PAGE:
More Questions from Citizens

Dear Scottsdale Neighbors,

Thanks for your inquiry and the opportunity to answer your questions.

Sorry for the delay in responding. The inbox is stacking up. With the election only three weeks away I’m almost constantly in motion between events. As a grassroots candidate, there’s never enough time (or money) to cover all the bases, but I’m trying!

I assume from the general nature of your questions that you may have emailed the same questions to candidates at all levels of government. To that end,

  • I have personal opinions on all these matters, and will gladly discuss them to help you understand who I am and what I stand for.
  • I respect the will of the citizens on these matters, and believe that my support derives from the alignment of the citizens’ will and my opinions.
  • My opinions won’t always align with the citizens, but I’ll always do my best to respect their wishes and balance against my beliefs.
  • Most importantly for purposes of my campaign, as a candidate for city office I won’t have much practical ability to affect some of these. In order to give you the most targeted and useful information, I’ll tailor my answers to the local election issues.

I would also point you to the 250+ articles I’ve published on my website,, many of which pertain to the underlying principles of your questions. My campaign website is, where you will find a lot of good, focused information on campaign issues.

Meanwhile, I’ll do my best to address your questions. Please feel free to ask for clarification if my answers are insufficient.

1. Which do you support to stimulate the economy?  Government spending or reducing taxes?

On a local level, we’ve done a pretty good job of keeping taxes low. I think we can do better by CUTTING government spending, particularly taxpayer subsidies to private businesses. Just in the last couple of months Mayor Jim Lane and the Scottsdale City Council voted to renew the annual $4 million subsidy to the Scottsdale Cultural Council, part of a 20-year, no-bid contract, that has ZERO performance measures. They approved a $2 million payment to golf celebrity Phil Mickelson for a new clubhouse at McDowell Mountain Golf. And they gave $75,000 to a private entity to promote a polo match.

Now, Jim will tell you that he has good reasons for all of these subsidies and even perhaps that they aren’t subsidies at all. However, the fact remains that the money comes from the taxpayers and it is going to private businesses, plain and simple.

And as much as Jim has been aggravated by me pointing it out, our budget this year is $7 million more than last year, includes and $8 million deficit (which he and the council have ‘balanced’ by drawing down reserves), and our total debt is north of $1.3 BILLION.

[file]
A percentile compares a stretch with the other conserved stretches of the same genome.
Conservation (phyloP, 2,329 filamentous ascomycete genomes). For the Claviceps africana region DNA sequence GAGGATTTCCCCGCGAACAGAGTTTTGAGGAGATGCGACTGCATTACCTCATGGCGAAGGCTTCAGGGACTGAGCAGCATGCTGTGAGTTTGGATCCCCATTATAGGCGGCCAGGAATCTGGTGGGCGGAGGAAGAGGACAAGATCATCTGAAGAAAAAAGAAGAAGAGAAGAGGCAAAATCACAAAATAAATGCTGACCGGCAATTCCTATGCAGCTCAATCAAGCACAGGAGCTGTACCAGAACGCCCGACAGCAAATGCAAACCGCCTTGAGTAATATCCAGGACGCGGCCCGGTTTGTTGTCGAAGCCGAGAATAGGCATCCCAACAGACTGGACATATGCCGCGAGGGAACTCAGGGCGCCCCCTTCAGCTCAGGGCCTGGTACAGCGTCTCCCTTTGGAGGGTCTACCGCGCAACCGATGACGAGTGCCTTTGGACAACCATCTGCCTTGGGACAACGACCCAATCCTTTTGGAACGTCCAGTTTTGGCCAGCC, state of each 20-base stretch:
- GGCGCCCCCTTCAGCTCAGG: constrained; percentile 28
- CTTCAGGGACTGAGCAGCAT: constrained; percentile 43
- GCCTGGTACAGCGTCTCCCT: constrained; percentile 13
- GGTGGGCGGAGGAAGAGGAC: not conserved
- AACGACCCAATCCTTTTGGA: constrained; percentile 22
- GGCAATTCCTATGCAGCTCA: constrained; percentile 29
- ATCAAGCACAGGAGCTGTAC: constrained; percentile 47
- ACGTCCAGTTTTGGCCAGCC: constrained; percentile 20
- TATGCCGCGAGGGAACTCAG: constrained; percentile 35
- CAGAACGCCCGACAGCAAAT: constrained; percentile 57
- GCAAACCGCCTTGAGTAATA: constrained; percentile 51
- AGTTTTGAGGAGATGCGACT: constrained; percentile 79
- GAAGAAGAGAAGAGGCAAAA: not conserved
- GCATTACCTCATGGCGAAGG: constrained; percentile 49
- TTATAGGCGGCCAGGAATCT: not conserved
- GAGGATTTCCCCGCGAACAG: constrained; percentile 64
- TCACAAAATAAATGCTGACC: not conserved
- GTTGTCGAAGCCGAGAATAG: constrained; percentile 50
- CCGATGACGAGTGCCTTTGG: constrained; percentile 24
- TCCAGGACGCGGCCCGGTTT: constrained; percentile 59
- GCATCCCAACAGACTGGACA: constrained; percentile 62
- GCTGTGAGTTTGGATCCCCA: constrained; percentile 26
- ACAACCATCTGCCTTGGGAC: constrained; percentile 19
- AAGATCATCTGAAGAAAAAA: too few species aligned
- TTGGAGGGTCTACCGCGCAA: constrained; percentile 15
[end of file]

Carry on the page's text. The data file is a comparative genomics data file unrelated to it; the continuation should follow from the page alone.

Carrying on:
2. What changes, if any, do we need in gun control laws?

Frankly, I haven’t given this much thought as it pertains to the City of Scottsdale. I do not believe that there have been many issues raised with regard to application of current regulations within the city, which obviously flow from the State, for the most part.

3. Should the new healthcare law be retained, repealed or replaced?

Again, my focus has been on Scottsdale-specific issues, which, as a Scottsdale taxpayer, is probably what you want from your city officials.

However, my wife is in healthcare, having been an EMT in the Air National Guard and now a process engineer for an internationally-known healthcare company. My mother is a retired Registered Nurse, and my sister is a pediatric trauma physician.

So, I do have some thoughts on the healthcare law and would be happy to discuss them further, perhaps at a later date if that is OK.

4. If elected, will you strive for bipartisanship or to defeat the opposing party?

Scottsdale city elections are non-partisan, by city charter (which is in essence, our ‘constitution’). I think the founding fathers of Scottsdale were wise in that constraint, because many of the issues we face as a city have relatively little to do with partisan platforms.

Ironically, Mayor Lane is a Republican, as are all the current members of the council. Yet, they continue to approve taxpayer subsidies to private businesses, and commit many other violations of conservative principles. Mayor Lane’s previous campaign contained a strong thread of partisan identification in order to help defeat former Mayor Manross, a Democrat.

We (the city) can thank Republican state legislators for neutering Scottsdale’s decades’ old sign ordinance and giving us renewed political sign blight. The same folks are also to thank for forcing the city to hold our elections in the fall rather than our charter-mandated spring elections. Thus, partisan politics becomes a de facto element of city elections, to the detriment of citizen concerns and municipal issues.

I hope this helps you understand a little more about me and what I intend to accomplish as Mayor of Scottsdale.

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